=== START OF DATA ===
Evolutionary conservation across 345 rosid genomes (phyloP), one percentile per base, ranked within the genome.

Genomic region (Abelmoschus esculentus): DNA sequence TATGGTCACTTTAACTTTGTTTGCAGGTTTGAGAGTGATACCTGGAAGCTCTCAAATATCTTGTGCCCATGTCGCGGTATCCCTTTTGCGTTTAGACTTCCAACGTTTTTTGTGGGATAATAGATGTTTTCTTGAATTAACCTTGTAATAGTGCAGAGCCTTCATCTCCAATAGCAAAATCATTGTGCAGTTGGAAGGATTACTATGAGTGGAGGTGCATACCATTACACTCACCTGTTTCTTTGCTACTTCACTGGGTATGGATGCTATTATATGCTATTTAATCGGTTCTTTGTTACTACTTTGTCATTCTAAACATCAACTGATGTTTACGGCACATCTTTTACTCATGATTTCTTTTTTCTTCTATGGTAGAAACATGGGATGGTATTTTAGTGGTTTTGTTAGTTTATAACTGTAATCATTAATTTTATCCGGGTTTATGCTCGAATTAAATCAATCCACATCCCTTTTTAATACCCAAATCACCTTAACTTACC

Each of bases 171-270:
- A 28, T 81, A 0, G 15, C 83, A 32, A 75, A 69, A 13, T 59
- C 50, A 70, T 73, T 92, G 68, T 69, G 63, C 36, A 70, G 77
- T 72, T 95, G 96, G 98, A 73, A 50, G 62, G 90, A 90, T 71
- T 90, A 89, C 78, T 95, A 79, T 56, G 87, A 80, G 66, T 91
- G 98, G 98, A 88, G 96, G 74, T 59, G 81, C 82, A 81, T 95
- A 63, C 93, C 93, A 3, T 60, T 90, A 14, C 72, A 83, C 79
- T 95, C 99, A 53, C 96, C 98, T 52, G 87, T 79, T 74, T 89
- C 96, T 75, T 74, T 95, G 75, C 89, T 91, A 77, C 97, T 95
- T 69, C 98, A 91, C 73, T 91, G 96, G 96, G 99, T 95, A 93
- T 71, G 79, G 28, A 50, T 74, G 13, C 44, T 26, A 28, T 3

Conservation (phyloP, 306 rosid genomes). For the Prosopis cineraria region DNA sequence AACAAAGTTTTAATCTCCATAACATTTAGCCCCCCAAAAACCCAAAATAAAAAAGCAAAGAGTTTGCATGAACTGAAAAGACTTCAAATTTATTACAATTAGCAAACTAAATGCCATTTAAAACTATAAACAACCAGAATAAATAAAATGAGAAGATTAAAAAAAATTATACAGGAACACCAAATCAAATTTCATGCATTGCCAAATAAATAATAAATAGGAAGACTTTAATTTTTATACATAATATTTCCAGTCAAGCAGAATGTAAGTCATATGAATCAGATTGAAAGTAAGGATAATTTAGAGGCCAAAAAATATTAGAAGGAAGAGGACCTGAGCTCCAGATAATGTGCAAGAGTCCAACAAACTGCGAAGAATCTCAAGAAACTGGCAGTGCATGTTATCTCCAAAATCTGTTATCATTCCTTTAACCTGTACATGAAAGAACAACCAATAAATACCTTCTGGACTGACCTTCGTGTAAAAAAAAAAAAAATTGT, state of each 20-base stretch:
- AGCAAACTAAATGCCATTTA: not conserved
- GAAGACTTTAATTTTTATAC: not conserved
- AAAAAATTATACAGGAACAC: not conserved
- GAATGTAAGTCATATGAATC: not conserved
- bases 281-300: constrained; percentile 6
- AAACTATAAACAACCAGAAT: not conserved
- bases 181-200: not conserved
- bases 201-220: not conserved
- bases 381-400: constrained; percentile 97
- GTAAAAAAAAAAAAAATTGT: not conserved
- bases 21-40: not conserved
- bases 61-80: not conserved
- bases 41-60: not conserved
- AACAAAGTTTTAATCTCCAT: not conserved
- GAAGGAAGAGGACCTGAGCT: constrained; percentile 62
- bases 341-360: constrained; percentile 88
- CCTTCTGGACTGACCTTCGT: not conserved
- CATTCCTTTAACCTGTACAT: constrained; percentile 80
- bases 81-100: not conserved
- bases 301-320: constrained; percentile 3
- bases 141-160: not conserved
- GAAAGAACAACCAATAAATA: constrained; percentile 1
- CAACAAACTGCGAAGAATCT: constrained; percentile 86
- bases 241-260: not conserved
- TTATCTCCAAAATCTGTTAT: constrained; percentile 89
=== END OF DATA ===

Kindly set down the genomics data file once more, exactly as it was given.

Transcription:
Evolutionary conservation across 345 rosid genomes (phyloP), one percentile per base, ranked within the genome.

Genomic region (Abelmoschus esculentus): DNA sequence TATGGTCACTTTAACTTTGTTTGCAGGTTTGAGAGTGATACCTGGAAGCTCTCAAATATCTTGTGCCCATGTCGCGGTATCCCTTTTGCGTTTAGACTTCCAACGTTTTTTGTGGGATAATAGATGTTTTCTTGAATTAACCTTGTAATAGTGCAGAGCCTTCATCTCCAATAGCAAAATCATTGTGCAGTTGGAAGGATTACTATGAGTGGAGGTGCATACCATTACACTCACCTGTTTCTTTGCTACTTCACTGGGTATGGATGCTATTATATGCTATTTAATCGGTTCTTTGTTACTACTTTGTCATTCTAAACATCAACTGATGTTTACGGCACATCTTTTACTCATGATTTCTTTTTTCTTCTATGGTAGAAACATGGGATGGTATTTTAGTGGTTTTGTTAGTTTATAACTGTAATCATTAATTTTATCCGGGTTTATGCTCGAATTAAATCAATCCACATCCCTTTTTAATACCCAAATCACCTTAACTTACC

Each of bases 171-270:
- A 28, T 81, A 0, G 15, C 83, A 32, A 75, A 69, A 13, T 59
- C 50, A 70, T 73, T 92, G 68, T 69, G 63, C 36, A 70, G 77
- T 72, T 95, G 96, G 98, A 73, A 50, G 62, G 90, A 90, T 71
- T 90, A 89, C 78, T 95, A 79, T 56, G 87, A 80, G 66, T 91
- G 98, G 98, A 88, G 96, G 74, T 59, G 81, C 82, A 81, T 95
- A 63, C 93, C 93, A 3, T 60, T 90, A 14, C 72, A 83, C 79
- T 95, C 99, A 53, C 96, C 98, T 52, G 87, T 79, T 74, T 89
- C 96, T 75, T 74, T 95, G 75, C 89, T 91, A 77, C 97, T 95
- T 69, C 98, A 91, C 73, T 91, G 96, G 96, G 99, T 95, A 93
- T 71, G 79, G 28, A 50, T 74, G 13, C 44, T 26, A 28, T 3

Conservation (phyloP, 306 rosid genomes). For the Prosopis cineraria region DNA sequence AACAAAGTTTTAATCTCCATAACATTTAGCCCCCCAAAAACCCAAAATAAAAAAGCAAAGAGTTTGCATGAACTGAAAAGACTTCAAATTTATTACAATTAGCAAACTAAATGCCATTTAAAACTATAAACAACCAGAATAAATAAAATGAGAAGATTAAAAAAAATTATACAGGAACACCAAATCAAATTTCATGCATTGCCAAATAAATAATAAATAGGAAGACTTTAATTTTTATACATAATATTTCCAGTCAAGCAGAATGTAAGTCATATGAATCAGATTGAAAGTAAGGATAATTTAGAGGCCAAAAAATATTAGAAGGAAGAGGACCTGAGCTCCAGATAATGTGCAAGAGTCCAACAAACTGCGAAGAATCTCAAGAAACTGGCAGTGCATGTTATCTCCAAAATCTGTTATCATTCCTTTAACCTGTACATGAAAGAACAACCAATAAATACCTTCTGGACTGACCTTCGTGTAAAAAAAAAAAAAATTGT, state of each 20-base stretch:
- AGCAAACTAAATGCCATTTA: not conserved
- GAAGACTTTAATTTTTATAC: not conserved
- AAAAAATTATACAGGAACAC: not conserved
- GAATGTAAGTCATATGAATC: not conserved
- bases 281-300: constrained; percentile 6
- AAACTATAAACAACCAGAAT: not conserved
- bases 181-200: not conserved
- bases 201-220: not conserved
- bases 381-400: constrained; percentile 97
- GTAAAAAAAAAAAAAATTGT: not conserved
- bases 21-40: not conserved
- bases 61-80: not conserved
- bases 41-60: not conserved
- AACAAAGTTTTAATCTCCAT: not conserved
- GAAGGAAGAGGACCTGAGCT: constrained; percentile 62
- bases 341-360: constrained; percentile 88
- CCTTCTGGACTGACCTTCGT: not conserved
- CATTCCTTTAACCTGTACAT: constrained; percentile 80
- bases 81-100: not conserved
- bases 301-320: constrained; percentile 3
- bases 141-160: not conserved
- GAAAGAACAACCAATAAATA: constrained; percentile 1
- CAACAAACTGCGAAGAATCT: constrained; percentile 86
- bases 241-260: not conserved
- TTATCTCCAAAATCTGTTAT: constrained; percentile 89